Logistics professionals and supply chain facilities along Florida’s west coast are bracing today for serious flooding that could be triggered by Hurricane Ian if the storm follows its current track toward the Tampa Bay and St. Petersburg region.
The storm is currently a class 3 hurricane but could strengthen to class 4 as it cruises over the warm waters of the Gulf of Mexico overnight and prepares to make landfall in Florida on Wednesday night or Thursday morning, forecasters said.
The weather system will likely bring hurricane-force winds and heavy rainfall, but its most serious threat is a storm surge that will be exacerbated by Florida’s geography, according to a video report from Everstream Analytics, a supply chain risk analysis firm. Because the mouth of Tampa Bay opens to the southwest, the storm’s northern track could push huge amounts of water into that constrained area, forcing floodwaters to rise in all adjacent, low-lying areas.
In the face of that potential flooding, Port Miami and Port Everglades had already stopped accepting incoming traffic by Tuesday morning, and Port Tampa Bay and Port Manatee had ordered all vessels away from those facilities. Similar impacts could be seen to the north as the storm progresses toward Savannah and Charleston in coming days, Everstream said.
Despite the storm’s passage through the oil-rich Gulf of Mexico, the oil and gas sector are likely to dodge serious impacts from this storm, but Florida’s agriculture sector may not be as lucky, Everstream said, predicting damage to crops and activities such as citrus, cotton, soy beans, and tobacco.
One reason for that effect is that Florida’s network of interstate highways is vulnerable to flooding, threatening truck traffic along routes 4, 10, 75, and 95. Any stoppage on those major arteries could hamstring warehousing, retailing, and e-commerce activities across the state, Everstream said.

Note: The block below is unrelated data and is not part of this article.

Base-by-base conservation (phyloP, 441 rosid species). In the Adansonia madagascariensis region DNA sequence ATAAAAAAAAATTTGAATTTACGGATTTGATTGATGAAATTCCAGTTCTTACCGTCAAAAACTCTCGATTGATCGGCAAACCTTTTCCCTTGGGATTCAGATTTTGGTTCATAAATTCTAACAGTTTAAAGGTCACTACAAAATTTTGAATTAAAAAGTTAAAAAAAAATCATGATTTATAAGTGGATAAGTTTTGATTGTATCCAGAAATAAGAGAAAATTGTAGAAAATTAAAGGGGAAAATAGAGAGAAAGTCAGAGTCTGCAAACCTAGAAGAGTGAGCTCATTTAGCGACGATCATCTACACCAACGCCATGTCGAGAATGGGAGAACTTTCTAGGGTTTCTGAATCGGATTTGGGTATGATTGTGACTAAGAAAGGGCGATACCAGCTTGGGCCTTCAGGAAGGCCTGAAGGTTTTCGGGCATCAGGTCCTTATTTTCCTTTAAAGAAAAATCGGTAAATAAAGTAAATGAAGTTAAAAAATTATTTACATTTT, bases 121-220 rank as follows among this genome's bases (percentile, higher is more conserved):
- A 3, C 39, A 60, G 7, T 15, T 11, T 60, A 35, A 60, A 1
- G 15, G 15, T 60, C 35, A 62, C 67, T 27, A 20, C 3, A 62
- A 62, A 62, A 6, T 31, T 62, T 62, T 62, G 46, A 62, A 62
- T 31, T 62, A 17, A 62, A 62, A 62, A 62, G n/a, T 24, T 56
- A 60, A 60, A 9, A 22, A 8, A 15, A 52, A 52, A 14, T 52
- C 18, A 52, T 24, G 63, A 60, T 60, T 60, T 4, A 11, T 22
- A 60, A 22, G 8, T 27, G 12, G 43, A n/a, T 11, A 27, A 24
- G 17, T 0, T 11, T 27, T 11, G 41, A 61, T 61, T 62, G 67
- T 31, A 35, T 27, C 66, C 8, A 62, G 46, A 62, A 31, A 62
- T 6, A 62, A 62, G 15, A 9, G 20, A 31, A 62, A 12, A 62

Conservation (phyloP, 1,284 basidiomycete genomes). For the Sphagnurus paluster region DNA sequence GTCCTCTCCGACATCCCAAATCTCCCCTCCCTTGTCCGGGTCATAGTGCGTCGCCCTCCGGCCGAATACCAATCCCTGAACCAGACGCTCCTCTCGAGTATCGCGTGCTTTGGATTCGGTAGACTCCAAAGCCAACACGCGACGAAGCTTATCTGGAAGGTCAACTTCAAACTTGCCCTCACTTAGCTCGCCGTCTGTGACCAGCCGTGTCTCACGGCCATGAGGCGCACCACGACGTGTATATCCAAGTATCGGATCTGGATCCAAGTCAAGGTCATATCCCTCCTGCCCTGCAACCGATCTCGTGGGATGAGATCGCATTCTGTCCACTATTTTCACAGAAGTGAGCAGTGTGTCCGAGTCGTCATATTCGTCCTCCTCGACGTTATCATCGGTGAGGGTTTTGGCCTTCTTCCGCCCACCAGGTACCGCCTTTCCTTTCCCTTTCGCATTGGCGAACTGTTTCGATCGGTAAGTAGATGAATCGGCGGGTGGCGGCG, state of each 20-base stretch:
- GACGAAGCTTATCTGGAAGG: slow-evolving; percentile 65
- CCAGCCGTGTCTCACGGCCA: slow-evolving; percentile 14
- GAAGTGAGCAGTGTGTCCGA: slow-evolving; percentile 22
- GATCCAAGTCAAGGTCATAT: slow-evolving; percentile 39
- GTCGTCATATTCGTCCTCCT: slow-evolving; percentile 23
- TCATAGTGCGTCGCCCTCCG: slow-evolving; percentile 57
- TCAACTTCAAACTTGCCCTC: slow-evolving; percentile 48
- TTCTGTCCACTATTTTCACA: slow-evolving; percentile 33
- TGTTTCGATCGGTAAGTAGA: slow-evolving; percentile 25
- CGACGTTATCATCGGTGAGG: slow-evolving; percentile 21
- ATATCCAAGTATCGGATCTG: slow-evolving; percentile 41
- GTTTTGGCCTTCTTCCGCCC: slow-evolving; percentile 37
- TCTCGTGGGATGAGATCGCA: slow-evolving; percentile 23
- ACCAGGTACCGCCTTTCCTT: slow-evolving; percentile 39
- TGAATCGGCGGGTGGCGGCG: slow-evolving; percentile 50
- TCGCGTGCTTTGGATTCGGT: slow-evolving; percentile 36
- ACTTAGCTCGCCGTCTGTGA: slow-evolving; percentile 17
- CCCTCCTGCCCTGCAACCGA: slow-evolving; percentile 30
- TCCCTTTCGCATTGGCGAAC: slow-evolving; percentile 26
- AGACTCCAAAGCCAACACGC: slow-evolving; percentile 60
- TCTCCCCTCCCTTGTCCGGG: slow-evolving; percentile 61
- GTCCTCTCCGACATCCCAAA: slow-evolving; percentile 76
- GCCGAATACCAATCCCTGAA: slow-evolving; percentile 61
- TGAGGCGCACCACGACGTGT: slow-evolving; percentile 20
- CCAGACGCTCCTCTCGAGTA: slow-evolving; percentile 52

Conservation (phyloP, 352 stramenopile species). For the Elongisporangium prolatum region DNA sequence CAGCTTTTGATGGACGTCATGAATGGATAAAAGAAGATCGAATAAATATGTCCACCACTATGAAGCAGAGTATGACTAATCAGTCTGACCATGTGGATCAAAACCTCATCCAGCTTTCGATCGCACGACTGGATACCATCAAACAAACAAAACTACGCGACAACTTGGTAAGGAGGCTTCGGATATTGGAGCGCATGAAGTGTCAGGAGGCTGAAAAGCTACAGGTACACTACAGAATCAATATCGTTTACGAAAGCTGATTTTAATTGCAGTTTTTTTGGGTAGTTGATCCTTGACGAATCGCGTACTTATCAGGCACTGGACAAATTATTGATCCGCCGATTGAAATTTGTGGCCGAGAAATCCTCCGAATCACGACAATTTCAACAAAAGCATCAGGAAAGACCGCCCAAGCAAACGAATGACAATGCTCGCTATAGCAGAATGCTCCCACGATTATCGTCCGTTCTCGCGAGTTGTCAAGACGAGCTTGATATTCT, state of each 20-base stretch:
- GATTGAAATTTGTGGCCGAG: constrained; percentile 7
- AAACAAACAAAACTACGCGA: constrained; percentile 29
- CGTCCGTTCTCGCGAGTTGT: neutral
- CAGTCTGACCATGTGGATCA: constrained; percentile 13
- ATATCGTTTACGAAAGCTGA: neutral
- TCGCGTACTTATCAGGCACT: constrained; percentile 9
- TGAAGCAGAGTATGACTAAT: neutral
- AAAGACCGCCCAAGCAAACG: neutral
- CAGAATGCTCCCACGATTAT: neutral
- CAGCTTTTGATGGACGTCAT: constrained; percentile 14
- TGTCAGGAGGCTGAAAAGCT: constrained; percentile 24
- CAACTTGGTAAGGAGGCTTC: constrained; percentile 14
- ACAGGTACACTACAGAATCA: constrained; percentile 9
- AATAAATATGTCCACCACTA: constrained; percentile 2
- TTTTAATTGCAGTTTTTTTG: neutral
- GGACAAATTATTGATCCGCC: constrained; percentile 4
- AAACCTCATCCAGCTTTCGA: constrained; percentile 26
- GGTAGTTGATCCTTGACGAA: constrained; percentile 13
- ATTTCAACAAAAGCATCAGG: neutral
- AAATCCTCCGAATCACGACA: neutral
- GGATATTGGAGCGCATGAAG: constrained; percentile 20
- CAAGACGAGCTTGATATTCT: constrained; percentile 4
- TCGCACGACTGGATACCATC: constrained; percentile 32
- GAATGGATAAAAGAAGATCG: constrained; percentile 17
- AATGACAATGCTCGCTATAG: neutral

One company already preparing for that scenario is the freight transportation and supply chain management provider Averitt Express, which by Tuesday had closed all business at its Tampa and Ft. Myers locations and was running with limited service at its Miami and Orlando hubs.
More broadly, the region hosts businesses that could see damage to over 4,500 factory sites that produce nearly 74,000 different parts and could require up to 9 weeks to make repairs and recover from the storm’s impact, according to Resilinc, the California-based supply chain resilience firm.
In the face of those threats, the nonprofit group American Logistics Aid Network (ALAN) is already preparing disaster recovery efforts, urging Florida and Gulf Coast residents to prepare, and asking members of the logistics community who aren’t located near the storm’s path to be ready to help.
“Over the next few days Hurricane Ian has the potential to deliver high winds, strong rains and a significant storm surge across many parts of Florida. We are mobilizing accordingly,” Kathy Fulton, ALAN’s executive director, said in a release.
ALAN fields and fills specific requests for logistics help after disasters, steering donations of products and services by collaborating with members of the non-profit and disaster relief community as well as government and industry officials.
“Over the years we’ve seen some potentially catastrophic hurricanes that have turned into relatively minor events while others have morphed into far more deadly and destructive events than expected,” Fulton said. “We are praying that Hurricane Ian will turn out to be the former. However if it isn’t, we want people to remember that ALAN is here to help – and to do everything in their power to keep themselves and their loved ones safe.”